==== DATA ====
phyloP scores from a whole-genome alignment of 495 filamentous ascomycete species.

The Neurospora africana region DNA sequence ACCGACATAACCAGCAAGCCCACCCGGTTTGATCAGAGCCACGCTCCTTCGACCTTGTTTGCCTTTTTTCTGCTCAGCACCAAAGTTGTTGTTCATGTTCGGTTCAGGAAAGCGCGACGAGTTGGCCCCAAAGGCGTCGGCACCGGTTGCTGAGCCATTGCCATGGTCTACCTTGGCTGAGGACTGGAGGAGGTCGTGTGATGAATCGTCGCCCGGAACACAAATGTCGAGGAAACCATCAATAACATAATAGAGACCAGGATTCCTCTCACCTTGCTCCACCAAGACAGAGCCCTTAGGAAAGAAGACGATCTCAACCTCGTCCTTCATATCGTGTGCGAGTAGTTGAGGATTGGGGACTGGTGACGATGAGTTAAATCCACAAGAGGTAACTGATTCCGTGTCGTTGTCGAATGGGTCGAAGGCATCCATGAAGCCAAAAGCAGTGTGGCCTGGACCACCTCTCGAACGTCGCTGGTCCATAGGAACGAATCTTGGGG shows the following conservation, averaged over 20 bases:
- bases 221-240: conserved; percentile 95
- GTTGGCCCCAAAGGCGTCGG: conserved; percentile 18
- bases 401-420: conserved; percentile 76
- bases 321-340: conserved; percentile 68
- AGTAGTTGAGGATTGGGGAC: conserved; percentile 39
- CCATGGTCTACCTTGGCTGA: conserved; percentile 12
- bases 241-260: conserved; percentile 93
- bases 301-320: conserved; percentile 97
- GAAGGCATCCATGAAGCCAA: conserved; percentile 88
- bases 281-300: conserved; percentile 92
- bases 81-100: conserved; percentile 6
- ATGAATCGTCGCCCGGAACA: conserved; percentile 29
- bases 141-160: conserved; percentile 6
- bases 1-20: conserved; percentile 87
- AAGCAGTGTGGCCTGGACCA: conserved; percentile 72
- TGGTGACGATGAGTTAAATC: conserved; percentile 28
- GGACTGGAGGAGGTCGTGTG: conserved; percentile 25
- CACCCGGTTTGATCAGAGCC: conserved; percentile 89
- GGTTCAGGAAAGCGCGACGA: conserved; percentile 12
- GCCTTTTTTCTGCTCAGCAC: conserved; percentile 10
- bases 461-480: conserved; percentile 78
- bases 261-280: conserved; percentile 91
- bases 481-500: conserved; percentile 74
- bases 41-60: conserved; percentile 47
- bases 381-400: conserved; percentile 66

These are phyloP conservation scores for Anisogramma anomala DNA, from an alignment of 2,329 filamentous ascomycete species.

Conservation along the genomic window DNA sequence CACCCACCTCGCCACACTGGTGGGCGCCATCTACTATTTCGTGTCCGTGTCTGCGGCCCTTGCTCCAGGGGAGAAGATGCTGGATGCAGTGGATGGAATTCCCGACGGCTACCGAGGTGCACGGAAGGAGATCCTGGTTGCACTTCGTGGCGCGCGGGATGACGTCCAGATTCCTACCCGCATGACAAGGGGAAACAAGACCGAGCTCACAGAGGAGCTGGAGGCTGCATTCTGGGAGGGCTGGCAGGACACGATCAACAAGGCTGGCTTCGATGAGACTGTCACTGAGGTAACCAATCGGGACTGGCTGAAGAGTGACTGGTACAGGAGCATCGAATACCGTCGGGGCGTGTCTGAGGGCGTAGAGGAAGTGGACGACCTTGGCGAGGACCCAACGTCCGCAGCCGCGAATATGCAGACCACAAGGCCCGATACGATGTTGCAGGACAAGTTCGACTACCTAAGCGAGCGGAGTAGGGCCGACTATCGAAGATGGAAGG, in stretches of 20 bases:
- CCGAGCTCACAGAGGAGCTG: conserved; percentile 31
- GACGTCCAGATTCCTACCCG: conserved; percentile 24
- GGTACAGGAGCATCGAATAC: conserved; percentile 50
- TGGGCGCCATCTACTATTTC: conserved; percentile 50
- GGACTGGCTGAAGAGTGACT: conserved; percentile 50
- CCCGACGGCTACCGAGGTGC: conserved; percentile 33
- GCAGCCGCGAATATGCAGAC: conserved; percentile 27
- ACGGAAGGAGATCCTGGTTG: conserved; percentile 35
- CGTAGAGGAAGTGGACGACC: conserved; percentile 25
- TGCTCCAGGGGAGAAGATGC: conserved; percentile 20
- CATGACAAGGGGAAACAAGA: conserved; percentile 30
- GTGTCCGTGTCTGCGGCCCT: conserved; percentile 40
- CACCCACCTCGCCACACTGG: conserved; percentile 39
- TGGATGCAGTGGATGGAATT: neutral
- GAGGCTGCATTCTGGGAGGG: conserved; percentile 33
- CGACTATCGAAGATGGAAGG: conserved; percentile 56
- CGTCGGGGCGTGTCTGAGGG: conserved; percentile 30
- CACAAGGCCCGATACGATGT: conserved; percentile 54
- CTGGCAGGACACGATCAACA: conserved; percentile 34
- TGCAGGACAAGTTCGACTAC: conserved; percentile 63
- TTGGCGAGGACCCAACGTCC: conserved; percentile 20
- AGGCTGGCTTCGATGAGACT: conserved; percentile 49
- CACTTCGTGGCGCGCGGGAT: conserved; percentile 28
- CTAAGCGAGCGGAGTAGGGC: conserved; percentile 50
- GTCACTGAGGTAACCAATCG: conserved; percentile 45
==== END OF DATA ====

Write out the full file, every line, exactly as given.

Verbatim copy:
phyloP scores from a whole-genome alignment of 495 filamentous ascomycete species.

The Neurospora africana region DNA sequence ACCGACATAACCAGCAAGCCCACCCGGTTTGATCAGAGCCACGCTCCTTCGACCTTGTTTGCCTTTTTTCTGCTCAGCACCAAAGTTGTTGTTCATGTTCGGTTCAGGAAAGCGCGACGAGTTGGCCCCAAAGGCGTCGGCACCGGTTGCTGAGCCATTGCCATGGTCTACCTTGGCTGAGGACTGGAGGAGGTCGTGTGATGAATCGTCGCCCGGAACACAAATGTCGAGGAAACCATCAATAACATAATAGAGACCAGGATTCCTCTCACCTTGCTCCACCAAGACAGAGCCCTTAGGAAAGAAGACGATCTCAACCTCGTCCTTCATATCGTGTGCGAGTAGTTGAGGATTGGGGACTGGTGACGATGAGTTAAATCCACAAGAGGTAACTGATTCCGTGTCGTTGTCGAATGGGTCGAAGGCATCCATGAAGCCAAAAGCAGTGTGGCCTGGACCACCTCTCGAACGTCGCTGGTCCATAGGAACGAATCTTGGGG shows the following conservation, averaged over 20 bases:
- bases 221-240: conserved; percentile 95
- GTTGGCCCCAAAGGCGTCGG: conserved; percentile 18
- bases 401-420: conserved; percentile 76
- bases 321-340: conserved; percentile 68
- AGTAGTTGAGGATTGGGGAC: conserved; percentile 39
- CCATGGTCTACCTTGGCTGA: conserved; percentile 12
- bases 241-260: conserved; percentile 93
- bases 301-320: conserved; percentile 97
- GAAGGCATCCATGAAGCCAA: conserved; percentile 88
- bases 281-300: conserved; percentile 92
- bases 81-100: conserved; percentile 6
- ATGAATCGTCGCCCGGAACA: conserved; percentile 29
- bases 141-160: conserved; percentile 6
- bases 1-20: conserved; percentile 87
- AAGCAGTGTGGCCTGGACCA: conserved; percentile 72
- TGGTGACGATGAGTTAAATC: conserved; percentile 28
- GGACTGGAGGAGGTCGTGTG: conserved; percentile 25
- CACCCGGTTTGATCAGAGCC: conserved; percentile 89
- GGTTCAGGAAAGCGCGACGA: conserved; percentile 12
- GCCTTTTTTCTGCTCAGCAC: conserved; percentile 10
- bases 461-480: conserved; percentile 78
- bases 261-280: conserved; percentile 91
- bases 481-500: conserved; percentile 74
- bases 41-60: conserved; percentile 47
- bases 381-400: conserved; percentile 66

These are phyloP conservation scores for Anisogramma anomala DNA, from an alignment of 2,329 filamentous ascomycete species.

Conservation along the genomic window DNA sequence CACCCACCTCGCCACACTGGTGGGCGCCATCTACTATTTCGTGTCCGTGTCTGCGGCCCTTGCTCCAGGGGAGAAGATGCTGGATGCAGTGGATGGAATTCCCGACGGCTACCGAGGTGCACGGAAGGAGATCCTGGTTGCACTTCGTGGCGCGCGGGATGACGTCCAGATTCCTACCCGCATGACAAGGGGAAACAAGACCGAGCTCACAGAGGAGCTGGAGGCTGCATTCTGGGAGGGCTGGCAGGACACGATCAACAAGGCTGGCTTCGATGAGACTGTCACTGAGGTAACCAATCGGGACTGGCTGAAGAGTGACTGGTACAGGAGCATCGAATACCGTCGGGGCGTGTCTGAGGGCGTAGAGGAAGTGGACGACCTTGGCGAGGACCCAACGTCCGCAGCCGCGAATATGCAGACCACAAGGCCCGATACGATGTTGCAGGACAAGTTCGACTACCTAAGCGAGCGGAGTAGGGCCGACTATCGAAGATGGAAGG, in stretches of 20 bases:
- CCGAGCTCACAGAGGAGCTG: conserved; percentile 31
- GACGTCCAGATTCCTACCCG: conserved; percentile 24
- GGTACAGGAGCATCGAATAC: conserved; percentile 50
- TGGGCGCCATCTACTATTTC: conserved; percentile 50
- GGACTGGCTGAAGAGTGACT: conserved; percentile 50
- CCCGACGGCTACCGAGGTGC: conserved; percentile 33
- GCAGCCGCGAATATGCAGAC: conserved; percentile 27
- ACGGAAGGAGATCCTGGTTG: conserved; percentile 35
- CGTAGAGGAAGTGGACGACC: conserved; percentile 25
- TGCTCCAGGGGAGAAGATGC: conserved; percentile 20
- CATGACAAGGGGAAACAAGA: conserved; percentile 30
- GTGTCCGTGTCTGCGGCCCT: conserved; percentile 40
- CACCCACCTCGCCACACTGG: conserved; percentile 39
- TGGATGCAGTGGATGGAATT: neutral
- GAGGCTGCATTCTGGGAGGG: conserved; percentile 33
- CGACTATCGAAGATGGAAGG: conserved; percentile 56
- CGTCGGGGCGTGTCTGAGGG: conserved; percentile 30
- CACAAGGCCCGATACGATGT: conserved; percentile 54
- CTGGCAGGACACGATCAACA: conserved; percentile 34
- TGCAGGACAAGTTCGACTAC: conserved; percentile 63
- TTGGCGAGGACCCAACGTCC: conserved; percentile 20
- AGGCTGGCTTCGATGAGACT: conserved; percentile 49
- CACTTCGTGGCGCGCGGGAT: conserved; percentile 28
- CTAAGCGAGCGGAGTAGGGC: conserved; percentile 50
- GTCACTGAGGTAACCAATCG: conserved; percentile 45